TRENDS The number of jobs in the U.S. clothing industry has gone down because most of the clothes sold here are made in other countries. In order to compete, U.S. clothing makers, especially in California, have cut costs to keep up with the demand for cheaper clothes. U.S. manufacturers have lowered costs by using assembly plants in other countries. This lowers employer wage costs but reduces employment in this country. With the North American Free Trade Agreement (NAFTA) in place, more and more businesses will use foreign assembly plants. As a result, job growth for Sewing Machine Operators will be limited. THE JOB SEWING MACHINE OPERATORS run high speed electric sewing machines to make clothing and other cloth pieces. Operators use commercial machines that are heavier and run faster than machines used in the home. Sewing Machine Operators are generally classified by the type of sewing machine they use, such as single needle, multineedle, double needle, overlock, or blind stitch, and by the type of work they do, such as collar stitcher, sleeve finisher, or pocket setter. Most operators run a regular machine that sews pieces of cloth together in a seam. Operators usually start on single needle machines that have one needle and make a stitch like those made by home machines. Operators position pieces of cloth together and hold them so that when the needle connects the pieces the stitch made is straight and smooth. They also can start and stop the machine smoothly when running it at high speeds. Most Sewing Machine Operators work in the clothing industry. They usually work on a part or section of clothing. An operator who is good at simple sections may go on to harder jobs like setting collars and cuffs, which may need double needle machines. Operators who know all the sections may work as "utility workers" and fill in wherever they may be needed. Skilled operators can do most sewing jobs in the factory or shop and change over easily when production runs are changed to a new style or different clothes. Most of their time is spent correctly matching the pieces of cloth before sewing them. Operators have to work fast and carefully because they are paid the regular going rate for work done correctly. They are paid minimum wage when fixing pieces that weren't done correctly. WORKING CONDITIONS While many shops are in old uncomfortable buildings, others are in modern buildings that have big workrooms, good ventilation and lighting, and air conditioning. Most employees sit when they sew, but the work can be tiring depending on the weight of the fabric and depending on what they are making. The work is done fast and many chores are boring. Operators work alone, but very near fellow workers. The material to be sewn is brought to them and put in baskets or separate piles so each piece can be reached while sitting at the machine. This process makes for smooth and efficient operations. Operators have to do some lifting. The machines are worked by foot pedals and knee levers. Certain kinds of foot and leg ailments are not a handicap for this work. However, Sewing Machine Operators must have full and free use of their hands and arms, and they must be able to see well with or without glasses. Many shops are not unionized, but some have contracts with the International Ladies Garment Workers of America or the Amalgamated Garment Workers of America. EMPLOYMENT OUTLOOK The California Projections of Employment, published by the Labor Market Information Division of the Employment Development Department, estimates that the total number of Sewing Machine Operators (Garment) and Sewing Machine Operators (Non-Garment) in California will reach 97,290 by 2005, an increase in new jobs of 15,910 over the number there was in 1993. There will also be an estimated 17,280 job openings due to people retiring or leaving the occupation. Added to the 15,910 new jobs expected, this makes for an estimated total of 33,190 job opportunities through 2005. (These figures do not include self-employment nor openings due to turnover.) A growing population will demand more clothes, but foreign assembly plants will continue to keep employment down. There also are new machines that cut down on the number of employees needed to get the work done. Examples of labor saving equipment include sewing machines that can position needles and trim threads automatically and devices that automatically position fabric pieces under the needle and remove and stack completed pieces. WAGES, HOURS, AND FRINGE BENEFITS Inexperienced Sewing Machine Operators earn between minimum wage and $7.50 per hour. Those with at least one year of experience can make from the minimum to $8.00 hourly, and those with three years on the job earn up to $12.00 an hour. Union wages are higher than nonunion. Full-time work ranges from 35 to 40 hours per week. Benefits can include paid holidays, vacations, health and life insurance, and child care. ENTRANCE REQUIREMENTS AND TRAINING Education is not needed to be hired as a Sewing Machine Operator; neither is the ability to speak English. Some employers prefer persons who have experience or training on power sewing machines. Training is offered at many community adult schools, regional occupational centers, or trade schools. Sewing Machine Operators are usually trained on the job under the supervision of a foreperson or an experienced worker. A beginner may be assigned to work automatic machines to develop the right moves and timing. The length of time required to achieve a good speed and a decent quality of production depends on individual ability. ADVANCEMENT Operators who know all the sections and have mastered the skill of sewing the whole article of clothing may become sample makers, instructors, or forepersons. These workers get an hourly or weekly salary that is a little above the earnings of piecework operators, but they are free from the pressures of piecework, and they usually have steady work during the slack seasons, as well as in busy times. FINDING THE JOB Job hunters should apply directly to employers, look at the classified ads of the newspaper, or register with Workforce Services Offices of the California Employment Development Department. ADDITIONAL SOURCES OF INFORMATION California Joint Board of Amalgamated Clothing and Textile Workers Unions 2501 South Hill Street Los Angeles, CA 90007 Amalgamated Clothing and Textile Workers Unions 15 Union Square West New York, NY 10019 (212) 242-0700 International Ladies' Garment Workers' Union 400 W. 9th Street Los Angeles, CA 90015 American Apparel Manufacturers Association 2500 Wilson Blvd., Suite 301 Arlington, VA 22201 (703) 524-1864 RELATED OCCUPATIONAL GUIDES Upholsterers No. 36 Drapery Occupations No. 91 Fashion Designers No. 185 OCCUPATIONAL CODE REFERENCES DOT (Dictionary of Occupational Titles, 4th ed., Rev.1 ) Sewing-Machine Operator 787.682-046 OES (Occupational Employment Statistics) System Sewing Machine Operators (garment) 927170 Sewing Machine Operators (non-garment) 927210 Source: State of California, Employment Development Department, Labor Market Information Division, Information Services Group, (916) 262-2162.Note: This is NOT a job opening. The purpose of This California Occupational Guide is to provide you with useful information to help you make career decisions. If you are searching for a job, go to:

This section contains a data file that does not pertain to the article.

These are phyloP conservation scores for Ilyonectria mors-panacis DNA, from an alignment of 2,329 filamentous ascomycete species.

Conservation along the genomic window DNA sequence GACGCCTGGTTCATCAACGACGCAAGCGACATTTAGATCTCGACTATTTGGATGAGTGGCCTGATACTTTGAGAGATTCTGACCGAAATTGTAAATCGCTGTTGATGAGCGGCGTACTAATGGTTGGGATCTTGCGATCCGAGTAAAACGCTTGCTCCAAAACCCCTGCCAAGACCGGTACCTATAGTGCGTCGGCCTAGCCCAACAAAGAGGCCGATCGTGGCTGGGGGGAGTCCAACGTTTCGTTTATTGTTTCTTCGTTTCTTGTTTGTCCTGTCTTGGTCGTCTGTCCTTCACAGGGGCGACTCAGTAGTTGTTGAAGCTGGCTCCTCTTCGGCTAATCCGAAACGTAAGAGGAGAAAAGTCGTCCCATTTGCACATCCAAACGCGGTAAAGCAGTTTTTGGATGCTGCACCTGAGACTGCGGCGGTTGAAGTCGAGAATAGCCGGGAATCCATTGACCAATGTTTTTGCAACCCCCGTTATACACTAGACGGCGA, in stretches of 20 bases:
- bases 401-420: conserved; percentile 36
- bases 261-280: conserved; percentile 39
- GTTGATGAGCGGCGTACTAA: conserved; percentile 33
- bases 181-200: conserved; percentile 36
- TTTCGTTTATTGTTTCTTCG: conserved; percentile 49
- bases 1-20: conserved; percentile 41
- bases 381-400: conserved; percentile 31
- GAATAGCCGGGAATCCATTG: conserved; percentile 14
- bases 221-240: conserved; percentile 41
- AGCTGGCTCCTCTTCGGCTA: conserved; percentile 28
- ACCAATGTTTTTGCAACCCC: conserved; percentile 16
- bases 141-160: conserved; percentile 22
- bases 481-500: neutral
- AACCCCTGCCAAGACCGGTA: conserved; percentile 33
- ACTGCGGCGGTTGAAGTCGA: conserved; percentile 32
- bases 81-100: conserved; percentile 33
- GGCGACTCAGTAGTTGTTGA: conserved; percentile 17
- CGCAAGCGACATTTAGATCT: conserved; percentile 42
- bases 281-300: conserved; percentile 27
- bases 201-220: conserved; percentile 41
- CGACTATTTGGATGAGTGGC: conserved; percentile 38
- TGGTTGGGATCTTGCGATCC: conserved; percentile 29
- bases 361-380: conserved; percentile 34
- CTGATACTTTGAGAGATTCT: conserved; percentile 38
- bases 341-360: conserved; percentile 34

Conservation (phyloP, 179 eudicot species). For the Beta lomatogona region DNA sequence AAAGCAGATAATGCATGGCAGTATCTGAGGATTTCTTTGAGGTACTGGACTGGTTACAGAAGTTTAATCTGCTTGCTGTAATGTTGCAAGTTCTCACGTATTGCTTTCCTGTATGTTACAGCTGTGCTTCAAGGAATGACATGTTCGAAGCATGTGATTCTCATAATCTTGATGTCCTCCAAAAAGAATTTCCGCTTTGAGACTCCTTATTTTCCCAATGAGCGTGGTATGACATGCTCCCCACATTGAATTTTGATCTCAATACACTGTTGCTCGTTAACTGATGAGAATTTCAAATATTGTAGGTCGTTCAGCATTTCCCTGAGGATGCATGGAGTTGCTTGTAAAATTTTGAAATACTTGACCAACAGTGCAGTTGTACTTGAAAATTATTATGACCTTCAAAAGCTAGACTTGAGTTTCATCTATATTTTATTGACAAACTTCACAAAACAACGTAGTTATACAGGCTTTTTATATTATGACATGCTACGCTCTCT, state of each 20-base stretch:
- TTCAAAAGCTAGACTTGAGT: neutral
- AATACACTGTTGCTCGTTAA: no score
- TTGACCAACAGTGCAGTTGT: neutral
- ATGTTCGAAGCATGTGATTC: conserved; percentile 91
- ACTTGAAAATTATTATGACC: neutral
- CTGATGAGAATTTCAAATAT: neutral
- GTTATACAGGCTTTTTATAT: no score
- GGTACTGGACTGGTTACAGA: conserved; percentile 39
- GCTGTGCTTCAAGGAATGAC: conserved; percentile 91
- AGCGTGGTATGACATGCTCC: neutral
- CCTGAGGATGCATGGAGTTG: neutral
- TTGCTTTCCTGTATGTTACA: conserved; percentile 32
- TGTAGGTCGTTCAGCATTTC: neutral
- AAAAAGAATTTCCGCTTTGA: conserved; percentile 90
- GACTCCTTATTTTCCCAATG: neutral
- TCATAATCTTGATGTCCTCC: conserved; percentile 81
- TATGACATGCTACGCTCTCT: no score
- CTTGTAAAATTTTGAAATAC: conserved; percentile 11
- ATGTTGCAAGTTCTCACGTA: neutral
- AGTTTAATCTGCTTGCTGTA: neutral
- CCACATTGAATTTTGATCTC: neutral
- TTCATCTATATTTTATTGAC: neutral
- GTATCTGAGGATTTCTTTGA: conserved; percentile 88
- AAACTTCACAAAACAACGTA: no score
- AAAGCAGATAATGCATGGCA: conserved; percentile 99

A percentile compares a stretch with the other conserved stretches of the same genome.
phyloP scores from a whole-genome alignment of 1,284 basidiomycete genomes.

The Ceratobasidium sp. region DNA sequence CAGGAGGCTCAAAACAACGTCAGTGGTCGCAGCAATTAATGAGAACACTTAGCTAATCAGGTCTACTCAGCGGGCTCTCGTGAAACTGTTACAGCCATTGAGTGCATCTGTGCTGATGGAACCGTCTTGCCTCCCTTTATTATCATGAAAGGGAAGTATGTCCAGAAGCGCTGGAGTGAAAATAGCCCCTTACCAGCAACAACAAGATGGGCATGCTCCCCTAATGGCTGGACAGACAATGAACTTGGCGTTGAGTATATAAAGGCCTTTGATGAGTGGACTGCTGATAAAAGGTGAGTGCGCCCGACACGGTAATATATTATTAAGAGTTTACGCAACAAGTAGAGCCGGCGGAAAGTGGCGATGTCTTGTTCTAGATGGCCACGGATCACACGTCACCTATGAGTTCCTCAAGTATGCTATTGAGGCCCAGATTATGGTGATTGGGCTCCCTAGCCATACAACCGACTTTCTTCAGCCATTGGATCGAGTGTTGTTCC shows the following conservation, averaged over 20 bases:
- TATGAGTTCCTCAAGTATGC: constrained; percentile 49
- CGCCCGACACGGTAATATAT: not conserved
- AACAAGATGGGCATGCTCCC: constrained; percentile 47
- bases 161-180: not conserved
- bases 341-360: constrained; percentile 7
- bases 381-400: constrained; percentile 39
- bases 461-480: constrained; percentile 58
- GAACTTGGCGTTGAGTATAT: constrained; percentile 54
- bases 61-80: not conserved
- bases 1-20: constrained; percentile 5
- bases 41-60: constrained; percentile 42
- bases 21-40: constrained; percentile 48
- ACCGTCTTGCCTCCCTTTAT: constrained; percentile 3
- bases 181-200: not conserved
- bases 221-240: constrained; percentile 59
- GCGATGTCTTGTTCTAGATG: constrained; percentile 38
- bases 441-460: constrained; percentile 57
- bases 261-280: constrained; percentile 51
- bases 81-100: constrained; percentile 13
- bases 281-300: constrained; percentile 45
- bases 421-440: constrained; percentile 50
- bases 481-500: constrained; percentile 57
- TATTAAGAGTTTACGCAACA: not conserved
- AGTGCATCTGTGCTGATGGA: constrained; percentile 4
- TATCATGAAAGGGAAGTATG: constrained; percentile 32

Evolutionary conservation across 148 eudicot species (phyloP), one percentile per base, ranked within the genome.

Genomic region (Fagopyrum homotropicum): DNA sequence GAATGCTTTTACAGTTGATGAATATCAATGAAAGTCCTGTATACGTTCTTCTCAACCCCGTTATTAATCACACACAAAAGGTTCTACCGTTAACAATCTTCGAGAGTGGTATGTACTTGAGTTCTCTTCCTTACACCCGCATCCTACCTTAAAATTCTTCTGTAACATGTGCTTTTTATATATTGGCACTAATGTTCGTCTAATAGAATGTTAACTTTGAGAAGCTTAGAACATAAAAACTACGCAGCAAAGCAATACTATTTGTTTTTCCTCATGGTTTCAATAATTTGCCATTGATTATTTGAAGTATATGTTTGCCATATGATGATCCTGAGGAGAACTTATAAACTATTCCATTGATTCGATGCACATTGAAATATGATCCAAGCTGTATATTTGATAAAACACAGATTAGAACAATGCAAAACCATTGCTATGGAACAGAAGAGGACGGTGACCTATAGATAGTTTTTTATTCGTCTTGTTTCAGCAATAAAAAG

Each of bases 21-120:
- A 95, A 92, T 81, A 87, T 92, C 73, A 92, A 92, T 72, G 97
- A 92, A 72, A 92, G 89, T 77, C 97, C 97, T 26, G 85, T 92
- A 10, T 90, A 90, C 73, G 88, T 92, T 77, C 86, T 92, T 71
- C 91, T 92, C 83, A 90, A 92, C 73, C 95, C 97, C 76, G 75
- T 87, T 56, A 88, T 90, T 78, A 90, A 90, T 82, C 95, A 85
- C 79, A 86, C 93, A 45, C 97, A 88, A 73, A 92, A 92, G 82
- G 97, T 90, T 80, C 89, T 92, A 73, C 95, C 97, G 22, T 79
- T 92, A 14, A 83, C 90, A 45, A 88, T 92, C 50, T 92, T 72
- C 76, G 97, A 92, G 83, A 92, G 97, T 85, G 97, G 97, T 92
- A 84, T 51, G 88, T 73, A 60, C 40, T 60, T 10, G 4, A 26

California Occupational Guides
California Employment Development Department >> Labor Market Information >> More Occupational Guides